Sally Jo Widmer may have taken her darkest secrets to her grave. But the group that she led, the Auburn Teachers Association, wants some definite answers about how much money she took and how she spent it. So do the cops. Last month, the union’s parent organization, the New York State United Teachers (NYSUT), an affiliate of both the National Education Association and the American Federation of Teachers, announced further results of an audit it had completed a couple months earlier. Widmer, reported the NYSUT, misappropriated at least $808,000 in local teachers’ association funds over a half-dozen-year period. More than $350,000 of that money was lost at a nearby casino. Auburn police say they have no other suspects in the alleged thefts.
Whatever might be said of the last years of Sally Jo Widmer’s life, they weren’t happy. For more than three decades she served as president of the Auburn Teachers Association, which represents public school personnel in Auburn, N.Y., a city of nearly 30,000 west of Syracuse. But last November 7, Widmer, 63, turned up dead in her Canandaigua Lake home in Middlesex, N.Y. The Yates County Sheriff’s Office ruled the death a suicide. Though there were no published reports of a suicide note, she might have been motivated by a gnawing fear that someone was about to discover she’d been ripping her union off. Much of her thefts apparently went to cover losses at Turning Stone Resort and Casino in Verona, N.Y., which is owned by the Oneida Indian Nation. From 2006 to 2012, noted the audit, Widmer lost $351,365 at Turning Stone. Fully $342,920 of that loss was incurred at the tables, the rest at the slot machines. In addition to gambling, more than $450,000 of the embezzlement went for everyday items such as meals, gasoline, clothing, groceries and cash.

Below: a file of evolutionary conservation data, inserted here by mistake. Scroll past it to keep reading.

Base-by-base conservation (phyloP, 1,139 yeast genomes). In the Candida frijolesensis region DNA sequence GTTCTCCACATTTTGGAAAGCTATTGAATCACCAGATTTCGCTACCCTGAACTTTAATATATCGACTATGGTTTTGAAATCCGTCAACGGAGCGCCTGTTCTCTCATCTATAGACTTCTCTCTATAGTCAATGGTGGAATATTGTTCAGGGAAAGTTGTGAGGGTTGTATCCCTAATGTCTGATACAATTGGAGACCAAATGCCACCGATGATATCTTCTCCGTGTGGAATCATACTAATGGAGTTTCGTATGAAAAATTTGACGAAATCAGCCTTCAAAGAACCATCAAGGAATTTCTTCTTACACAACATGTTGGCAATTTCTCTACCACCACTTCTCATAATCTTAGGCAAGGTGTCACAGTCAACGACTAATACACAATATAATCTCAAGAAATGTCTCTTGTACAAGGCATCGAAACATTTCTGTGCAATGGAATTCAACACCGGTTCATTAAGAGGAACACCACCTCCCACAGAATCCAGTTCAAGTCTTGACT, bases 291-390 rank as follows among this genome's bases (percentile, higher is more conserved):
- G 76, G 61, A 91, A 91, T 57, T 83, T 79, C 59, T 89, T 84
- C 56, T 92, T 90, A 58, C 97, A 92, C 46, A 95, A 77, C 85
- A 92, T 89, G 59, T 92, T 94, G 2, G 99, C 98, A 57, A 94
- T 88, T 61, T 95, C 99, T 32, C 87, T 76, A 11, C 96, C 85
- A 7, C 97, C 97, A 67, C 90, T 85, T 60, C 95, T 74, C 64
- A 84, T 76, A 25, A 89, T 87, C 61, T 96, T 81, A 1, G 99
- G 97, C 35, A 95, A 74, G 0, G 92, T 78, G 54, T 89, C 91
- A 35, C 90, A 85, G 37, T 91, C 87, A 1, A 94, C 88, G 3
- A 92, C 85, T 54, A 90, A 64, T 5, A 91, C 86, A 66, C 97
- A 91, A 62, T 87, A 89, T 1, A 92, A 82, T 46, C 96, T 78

Law enforcement officials aren’t certain yet if the money she lost at the casino was union money. “I can’t say definitively it was union money,” said Auburn Police Detective Jeffery Mead. “She was writing a lot of checks for cash. I don’t know where they were cashed.” At the request of police, the Oneida Indian Nation has turned over casino records showing Widmer’s losses during 2006-12. There aren’t any other suspects in the missing money. “It all leads to Widmer,” Mead remarked. “People interviewed say the same things – they had no reason to suspect her. She did a great job as union president; she came from money; she had a good job and a good pension; she lived in a family house that had been given to her; she had no children.” Aside from the possibility that having no children contributed to her depression, one can say with greater certainty that gambling can’t fill a void in a person’s life. And stealing from a labor union, or any other organization, to cover any and all losses almost inevitably will be found out, if carried on for several years. As Union Corruption Update has documented many times, these are lessons all too many crooked union officials and employees don’t learn until they’re caught. As for Sally Jo Widmer, her home is listed for sale at $825,000.